SAN
FRANCISCO
— Polar bears have long been the poster children for the woes of
Arctic warming. But climate change isn’t just a danger to wildlife. It threatens
the safety and livelihoods of people across the Arctic.

To put a human face to this problem, an annual report by the U.S. National
Oceanic and Atmospheric Administration is giving voice for the first time to
people in the Bering Sea region of Alaska who deal with the impacts of rapid
climate change in their daily lives.

Indigenous people in this area face shrinking access to fish stocks,
shorelines eroding from under buildings and traditional travel routes along ice
disappearing. “We have
seen change coming.
Now, we know it is here,” 10 elders from indigenous
communities around the Bering Sea write in NOAA’s 2019 Arctic Report Card. “The
Bering Sea is undergoing changes that have never been observed in our
lifetimes.”

This annual report documents air temperature, sea ice extent, snow
cover and other environmental vital signs to track how climate change is
reshaping the Arctic. The 2019 report, released December 10 at the American
Geophysical Union’s annual meeting, confirms that the Arctic is warming
about twice as fast
as the global average temperature rise.

As a result of such high temperatures, old, sturdy sea ice has
given way to newer, more fragile ice. In March 2019, sea ice older than four
years accounted for only about 1.2 percent of ice cover in the Arctic Ocean, compared
with 33 percent in 1985, the report says. Other environmental anomalies this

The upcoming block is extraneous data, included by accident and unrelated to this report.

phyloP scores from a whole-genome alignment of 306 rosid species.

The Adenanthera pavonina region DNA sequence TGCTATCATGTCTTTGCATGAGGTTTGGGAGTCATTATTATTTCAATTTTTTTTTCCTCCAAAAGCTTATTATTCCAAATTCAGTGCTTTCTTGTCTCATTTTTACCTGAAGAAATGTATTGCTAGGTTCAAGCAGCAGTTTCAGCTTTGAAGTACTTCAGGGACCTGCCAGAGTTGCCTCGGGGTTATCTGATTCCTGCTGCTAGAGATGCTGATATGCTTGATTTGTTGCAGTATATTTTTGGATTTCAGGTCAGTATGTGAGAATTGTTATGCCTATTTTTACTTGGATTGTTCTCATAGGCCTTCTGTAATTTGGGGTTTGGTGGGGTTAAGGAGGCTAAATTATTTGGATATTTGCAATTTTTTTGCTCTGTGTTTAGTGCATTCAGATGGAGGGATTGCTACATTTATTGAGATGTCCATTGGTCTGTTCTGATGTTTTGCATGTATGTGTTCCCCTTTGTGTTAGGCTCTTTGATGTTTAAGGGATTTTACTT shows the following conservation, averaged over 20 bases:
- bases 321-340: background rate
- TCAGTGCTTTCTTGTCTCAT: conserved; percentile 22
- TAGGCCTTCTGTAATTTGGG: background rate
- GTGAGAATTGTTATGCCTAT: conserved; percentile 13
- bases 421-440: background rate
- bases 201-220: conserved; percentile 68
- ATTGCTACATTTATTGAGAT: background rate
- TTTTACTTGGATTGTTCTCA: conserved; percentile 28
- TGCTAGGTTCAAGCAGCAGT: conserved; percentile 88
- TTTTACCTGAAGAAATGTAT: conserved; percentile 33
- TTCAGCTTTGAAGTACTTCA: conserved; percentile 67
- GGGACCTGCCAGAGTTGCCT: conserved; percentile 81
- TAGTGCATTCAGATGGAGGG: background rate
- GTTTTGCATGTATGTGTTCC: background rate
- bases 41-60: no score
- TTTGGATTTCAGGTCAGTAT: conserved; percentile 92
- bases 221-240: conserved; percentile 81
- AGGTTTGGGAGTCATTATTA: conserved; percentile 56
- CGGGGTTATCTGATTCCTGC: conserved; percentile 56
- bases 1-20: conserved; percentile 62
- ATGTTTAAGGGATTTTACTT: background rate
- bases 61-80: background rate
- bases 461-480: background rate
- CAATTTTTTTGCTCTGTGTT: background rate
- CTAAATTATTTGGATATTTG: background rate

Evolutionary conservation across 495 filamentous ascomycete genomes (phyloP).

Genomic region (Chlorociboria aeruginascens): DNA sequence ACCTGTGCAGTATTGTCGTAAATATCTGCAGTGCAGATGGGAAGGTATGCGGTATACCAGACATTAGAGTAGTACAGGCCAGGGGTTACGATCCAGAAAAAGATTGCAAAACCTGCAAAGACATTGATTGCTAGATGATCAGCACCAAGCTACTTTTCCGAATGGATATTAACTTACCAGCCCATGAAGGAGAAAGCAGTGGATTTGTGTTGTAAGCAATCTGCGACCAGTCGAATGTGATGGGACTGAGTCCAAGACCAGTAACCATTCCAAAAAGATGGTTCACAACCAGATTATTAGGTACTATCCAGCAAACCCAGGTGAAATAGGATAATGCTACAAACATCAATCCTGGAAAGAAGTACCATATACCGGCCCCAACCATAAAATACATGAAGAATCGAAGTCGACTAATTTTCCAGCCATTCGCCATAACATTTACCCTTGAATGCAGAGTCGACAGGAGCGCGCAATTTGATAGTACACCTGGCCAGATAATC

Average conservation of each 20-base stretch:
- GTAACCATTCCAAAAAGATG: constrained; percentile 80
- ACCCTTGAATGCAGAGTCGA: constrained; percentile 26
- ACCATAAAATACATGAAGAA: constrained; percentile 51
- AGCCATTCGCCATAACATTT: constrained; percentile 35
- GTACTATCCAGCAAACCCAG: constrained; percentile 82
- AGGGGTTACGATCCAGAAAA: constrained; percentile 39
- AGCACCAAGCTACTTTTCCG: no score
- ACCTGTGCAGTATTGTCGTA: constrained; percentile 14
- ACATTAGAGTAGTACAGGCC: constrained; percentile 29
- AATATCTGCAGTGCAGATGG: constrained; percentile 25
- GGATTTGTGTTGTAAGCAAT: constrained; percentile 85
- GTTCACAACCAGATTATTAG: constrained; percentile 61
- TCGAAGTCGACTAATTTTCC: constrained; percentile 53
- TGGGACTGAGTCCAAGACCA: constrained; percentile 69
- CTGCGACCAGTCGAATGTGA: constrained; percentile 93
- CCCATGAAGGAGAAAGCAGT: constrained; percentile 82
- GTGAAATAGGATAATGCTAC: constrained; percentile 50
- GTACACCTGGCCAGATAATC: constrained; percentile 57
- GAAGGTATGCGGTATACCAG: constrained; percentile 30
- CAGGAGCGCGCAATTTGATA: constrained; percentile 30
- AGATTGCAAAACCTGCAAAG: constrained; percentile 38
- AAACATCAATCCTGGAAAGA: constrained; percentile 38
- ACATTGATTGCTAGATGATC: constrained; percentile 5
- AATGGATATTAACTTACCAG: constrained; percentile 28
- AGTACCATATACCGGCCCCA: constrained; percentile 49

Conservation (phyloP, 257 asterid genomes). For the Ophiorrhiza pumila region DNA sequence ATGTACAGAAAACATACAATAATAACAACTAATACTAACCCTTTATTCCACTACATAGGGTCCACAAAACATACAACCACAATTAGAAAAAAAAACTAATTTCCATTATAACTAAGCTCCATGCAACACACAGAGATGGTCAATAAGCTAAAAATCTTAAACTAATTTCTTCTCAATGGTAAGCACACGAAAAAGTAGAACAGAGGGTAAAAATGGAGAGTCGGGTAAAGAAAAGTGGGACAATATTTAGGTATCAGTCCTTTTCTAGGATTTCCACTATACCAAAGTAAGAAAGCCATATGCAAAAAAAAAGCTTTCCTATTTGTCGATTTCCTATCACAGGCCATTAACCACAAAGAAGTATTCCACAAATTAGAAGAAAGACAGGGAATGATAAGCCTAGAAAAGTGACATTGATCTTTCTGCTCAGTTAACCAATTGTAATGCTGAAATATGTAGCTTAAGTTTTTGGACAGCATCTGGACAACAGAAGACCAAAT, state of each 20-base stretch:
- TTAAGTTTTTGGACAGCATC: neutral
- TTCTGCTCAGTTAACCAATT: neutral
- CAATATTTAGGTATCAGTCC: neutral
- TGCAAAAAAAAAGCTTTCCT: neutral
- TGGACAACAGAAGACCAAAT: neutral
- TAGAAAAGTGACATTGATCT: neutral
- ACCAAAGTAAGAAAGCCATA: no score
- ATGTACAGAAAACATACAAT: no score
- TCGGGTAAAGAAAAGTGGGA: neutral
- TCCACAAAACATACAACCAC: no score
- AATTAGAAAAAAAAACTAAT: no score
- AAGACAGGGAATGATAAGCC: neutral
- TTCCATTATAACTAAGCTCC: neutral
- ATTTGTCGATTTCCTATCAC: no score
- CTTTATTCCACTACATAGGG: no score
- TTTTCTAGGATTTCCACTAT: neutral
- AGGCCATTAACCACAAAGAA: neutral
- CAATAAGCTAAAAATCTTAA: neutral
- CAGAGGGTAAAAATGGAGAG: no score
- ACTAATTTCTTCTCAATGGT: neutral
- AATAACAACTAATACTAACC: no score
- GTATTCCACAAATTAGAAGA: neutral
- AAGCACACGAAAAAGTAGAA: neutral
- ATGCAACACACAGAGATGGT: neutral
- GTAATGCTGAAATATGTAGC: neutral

year included an algal bloom in the Greenland Sea in May that was about 18
times as intense as usual.

But the report focused especially on dramatic changes in the
Bering Sea, including testimony from local leaders about how their homeland is
transforming.

Those leaders say the biggest
change in the Bering Sea
is the loss of sea ice (SN: 3/14/19). Satellite
observations have shown that across the Arctic, sea ice is generally declining.
But in the last two years, “the declines that we’ve seen in terms of sea ice in
the Bering Sea have been utterly profound,” says Karen Frey, a polar scientist
at Clark University in Worcester, Mass. She worked on a section of the report
card documenting how algae are responding to sea ice loss. In 2018 and 2019, Bering Sea
ice extent hit record lows
— with the maximum southern sea ice extent only
about 30 percent of the average from 1980 to 2010 (SN: 12/10/19). “Things
have kind of fallen off a cliff,” Frey says.

Sea ice depletion is making it more difficult for indigenous people
to hunt marine mammals, like walruses, that hang out on the ice. And
diminishing ice, along with rising water temperatures, is driving fish like
salmon to colder climes farther north. Climate change is “changing the
migration of our marine resources that we depend on,” Jerry Ivanoff, a Bering
Sea elder from the village of Unalakleet, said December 10 during a news conference.
“It’s definitely going to hit us right here,” Ivanoff said, indicating his